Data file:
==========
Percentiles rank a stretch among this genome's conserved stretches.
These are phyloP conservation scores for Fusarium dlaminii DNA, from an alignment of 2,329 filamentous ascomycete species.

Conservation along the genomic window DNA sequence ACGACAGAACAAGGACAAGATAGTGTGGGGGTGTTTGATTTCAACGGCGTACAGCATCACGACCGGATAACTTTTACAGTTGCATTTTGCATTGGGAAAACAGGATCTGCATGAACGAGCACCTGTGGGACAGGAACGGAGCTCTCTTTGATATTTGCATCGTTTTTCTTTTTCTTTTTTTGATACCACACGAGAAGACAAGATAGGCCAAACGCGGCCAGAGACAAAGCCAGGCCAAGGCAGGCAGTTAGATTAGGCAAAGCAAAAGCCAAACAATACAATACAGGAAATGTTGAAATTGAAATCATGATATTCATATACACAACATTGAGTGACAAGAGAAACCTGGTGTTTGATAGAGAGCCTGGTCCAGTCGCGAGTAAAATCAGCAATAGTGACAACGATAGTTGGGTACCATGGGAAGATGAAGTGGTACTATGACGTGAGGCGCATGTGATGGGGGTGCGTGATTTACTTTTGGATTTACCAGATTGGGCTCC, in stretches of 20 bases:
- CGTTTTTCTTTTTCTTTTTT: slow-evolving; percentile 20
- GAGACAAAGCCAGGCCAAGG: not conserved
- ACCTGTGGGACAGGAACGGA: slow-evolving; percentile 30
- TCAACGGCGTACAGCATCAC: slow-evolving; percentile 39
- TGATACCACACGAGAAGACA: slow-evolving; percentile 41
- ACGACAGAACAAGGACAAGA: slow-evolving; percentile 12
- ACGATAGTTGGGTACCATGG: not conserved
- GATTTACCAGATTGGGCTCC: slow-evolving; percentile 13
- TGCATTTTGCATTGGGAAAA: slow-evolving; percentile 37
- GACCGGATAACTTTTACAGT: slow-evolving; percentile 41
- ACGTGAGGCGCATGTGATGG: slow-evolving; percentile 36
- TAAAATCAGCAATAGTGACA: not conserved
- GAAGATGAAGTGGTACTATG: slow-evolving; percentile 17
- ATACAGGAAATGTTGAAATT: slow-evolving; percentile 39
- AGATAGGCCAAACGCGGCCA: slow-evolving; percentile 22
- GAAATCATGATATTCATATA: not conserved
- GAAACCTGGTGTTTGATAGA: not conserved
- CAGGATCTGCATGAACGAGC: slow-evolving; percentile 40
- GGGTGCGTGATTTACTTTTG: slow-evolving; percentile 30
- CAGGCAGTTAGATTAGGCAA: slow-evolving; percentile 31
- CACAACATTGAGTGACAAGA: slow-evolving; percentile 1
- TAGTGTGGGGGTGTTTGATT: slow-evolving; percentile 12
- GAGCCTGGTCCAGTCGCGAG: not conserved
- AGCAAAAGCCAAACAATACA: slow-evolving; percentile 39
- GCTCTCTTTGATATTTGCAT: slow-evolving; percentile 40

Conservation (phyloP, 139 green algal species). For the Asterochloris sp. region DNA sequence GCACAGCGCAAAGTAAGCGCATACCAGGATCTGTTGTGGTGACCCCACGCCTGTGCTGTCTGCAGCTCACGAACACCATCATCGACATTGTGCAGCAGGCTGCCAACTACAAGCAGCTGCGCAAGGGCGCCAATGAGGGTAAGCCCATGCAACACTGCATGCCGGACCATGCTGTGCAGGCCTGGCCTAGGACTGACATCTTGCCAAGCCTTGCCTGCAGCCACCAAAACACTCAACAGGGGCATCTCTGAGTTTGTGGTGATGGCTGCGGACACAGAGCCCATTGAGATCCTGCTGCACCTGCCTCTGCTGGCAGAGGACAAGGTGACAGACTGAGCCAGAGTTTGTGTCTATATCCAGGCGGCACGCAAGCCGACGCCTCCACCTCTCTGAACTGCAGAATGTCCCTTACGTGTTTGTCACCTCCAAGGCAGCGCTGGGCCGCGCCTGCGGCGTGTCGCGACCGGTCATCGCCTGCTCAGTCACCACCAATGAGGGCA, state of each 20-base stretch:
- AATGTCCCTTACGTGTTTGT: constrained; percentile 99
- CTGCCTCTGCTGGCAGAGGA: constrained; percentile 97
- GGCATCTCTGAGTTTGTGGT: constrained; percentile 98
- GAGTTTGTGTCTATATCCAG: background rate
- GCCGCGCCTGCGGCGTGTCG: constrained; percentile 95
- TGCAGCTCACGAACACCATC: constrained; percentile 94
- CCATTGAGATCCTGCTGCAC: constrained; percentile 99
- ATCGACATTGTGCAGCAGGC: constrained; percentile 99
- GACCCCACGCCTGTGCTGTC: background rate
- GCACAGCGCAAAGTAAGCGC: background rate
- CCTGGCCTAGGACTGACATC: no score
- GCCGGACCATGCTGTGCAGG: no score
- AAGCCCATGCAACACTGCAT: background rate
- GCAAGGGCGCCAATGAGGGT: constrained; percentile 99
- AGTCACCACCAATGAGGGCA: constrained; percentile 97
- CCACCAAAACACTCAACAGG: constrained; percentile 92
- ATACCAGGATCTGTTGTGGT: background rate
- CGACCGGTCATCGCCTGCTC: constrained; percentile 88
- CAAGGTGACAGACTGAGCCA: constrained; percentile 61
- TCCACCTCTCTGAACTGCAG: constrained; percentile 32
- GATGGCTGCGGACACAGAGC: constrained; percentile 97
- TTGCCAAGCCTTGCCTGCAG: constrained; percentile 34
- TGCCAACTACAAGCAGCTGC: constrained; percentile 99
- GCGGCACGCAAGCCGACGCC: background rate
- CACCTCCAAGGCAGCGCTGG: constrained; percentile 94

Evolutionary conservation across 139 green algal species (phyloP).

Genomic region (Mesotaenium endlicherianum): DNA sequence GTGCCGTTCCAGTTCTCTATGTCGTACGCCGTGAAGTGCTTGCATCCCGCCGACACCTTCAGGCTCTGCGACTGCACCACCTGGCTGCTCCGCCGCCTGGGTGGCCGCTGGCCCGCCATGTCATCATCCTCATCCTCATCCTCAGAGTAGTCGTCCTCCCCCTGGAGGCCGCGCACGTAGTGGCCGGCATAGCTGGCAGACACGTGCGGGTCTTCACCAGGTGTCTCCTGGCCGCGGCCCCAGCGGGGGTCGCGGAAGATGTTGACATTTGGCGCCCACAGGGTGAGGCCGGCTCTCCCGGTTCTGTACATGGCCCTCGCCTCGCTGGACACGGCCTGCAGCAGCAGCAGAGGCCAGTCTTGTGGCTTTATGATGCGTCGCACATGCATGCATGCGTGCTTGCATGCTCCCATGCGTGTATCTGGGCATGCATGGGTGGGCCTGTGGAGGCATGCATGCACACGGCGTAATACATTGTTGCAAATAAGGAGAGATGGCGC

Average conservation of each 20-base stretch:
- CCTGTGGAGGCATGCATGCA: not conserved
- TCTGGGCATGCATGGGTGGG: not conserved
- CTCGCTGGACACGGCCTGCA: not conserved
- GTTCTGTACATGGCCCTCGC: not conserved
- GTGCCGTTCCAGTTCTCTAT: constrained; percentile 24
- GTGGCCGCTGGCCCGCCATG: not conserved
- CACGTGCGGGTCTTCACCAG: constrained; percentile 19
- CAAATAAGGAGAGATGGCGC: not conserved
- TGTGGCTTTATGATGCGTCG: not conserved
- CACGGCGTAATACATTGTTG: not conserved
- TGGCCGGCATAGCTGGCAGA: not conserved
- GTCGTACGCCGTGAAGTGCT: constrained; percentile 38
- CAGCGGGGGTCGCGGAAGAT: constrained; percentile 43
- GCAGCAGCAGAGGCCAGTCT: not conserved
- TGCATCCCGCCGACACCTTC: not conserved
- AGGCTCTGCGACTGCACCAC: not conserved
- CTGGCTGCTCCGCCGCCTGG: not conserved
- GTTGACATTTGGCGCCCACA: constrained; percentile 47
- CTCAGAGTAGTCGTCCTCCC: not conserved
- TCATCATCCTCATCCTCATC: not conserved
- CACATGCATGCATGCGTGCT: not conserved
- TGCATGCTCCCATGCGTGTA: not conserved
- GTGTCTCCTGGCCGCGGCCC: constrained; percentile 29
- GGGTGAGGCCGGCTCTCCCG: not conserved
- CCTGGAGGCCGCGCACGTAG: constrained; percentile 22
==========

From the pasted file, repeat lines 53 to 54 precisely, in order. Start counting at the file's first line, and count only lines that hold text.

- GCGGCACGCAAGCCGACGCC: background rate
- CACCTCCAAGGCAGCGCTGG: constrained; percentile 94